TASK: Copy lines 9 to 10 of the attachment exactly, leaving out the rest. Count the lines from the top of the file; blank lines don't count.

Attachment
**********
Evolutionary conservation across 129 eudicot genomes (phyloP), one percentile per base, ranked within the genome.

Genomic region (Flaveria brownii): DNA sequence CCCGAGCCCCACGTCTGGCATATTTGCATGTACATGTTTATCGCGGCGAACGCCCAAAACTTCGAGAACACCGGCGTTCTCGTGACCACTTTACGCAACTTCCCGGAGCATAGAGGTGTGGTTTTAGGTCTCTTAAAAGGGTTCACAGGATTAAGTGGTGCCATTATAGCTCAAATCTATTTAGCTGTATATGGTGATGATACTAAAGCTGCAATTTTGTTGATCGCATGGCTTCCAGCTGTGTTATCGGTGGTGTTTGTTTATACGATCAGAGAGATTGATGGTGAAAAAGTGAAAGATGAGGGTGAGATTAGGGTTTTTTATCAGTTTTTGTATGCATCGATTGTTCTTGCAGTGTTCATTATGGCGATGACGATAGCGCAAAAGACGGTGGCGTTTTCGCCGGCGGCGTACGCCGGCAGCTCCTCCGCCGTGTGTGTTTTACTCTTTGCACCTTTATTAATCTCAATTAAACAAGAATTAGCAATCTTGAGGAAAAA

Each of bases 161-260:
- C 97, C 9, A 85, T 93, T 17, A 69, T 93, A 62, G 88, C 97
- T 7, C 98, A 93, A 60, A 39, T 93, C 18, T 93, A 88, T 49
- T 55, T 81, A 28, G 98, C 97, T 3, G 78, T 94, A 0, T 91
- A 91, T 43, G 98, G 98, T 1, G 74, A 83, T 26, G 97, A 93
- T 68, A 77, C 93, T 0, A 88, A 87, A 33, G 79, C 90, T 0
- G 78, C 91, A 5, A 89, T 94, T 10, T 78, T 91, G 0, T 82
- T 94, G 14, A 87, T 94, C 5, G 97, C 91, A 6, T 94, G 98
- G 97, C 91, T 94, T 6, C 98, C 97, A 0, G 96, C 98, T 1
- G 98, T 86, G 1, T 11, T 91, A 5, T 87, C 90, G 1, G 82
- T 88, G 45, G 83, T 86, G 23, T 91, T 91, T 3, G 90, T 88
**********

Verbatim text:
- G 78, C 91, A 5, A 89, T 94, T 10, T 78, T 91, G 0, T 82
- T 94, G 14, A 87, T 94, C 5, G 97, C 91, A 6, T 94, G 98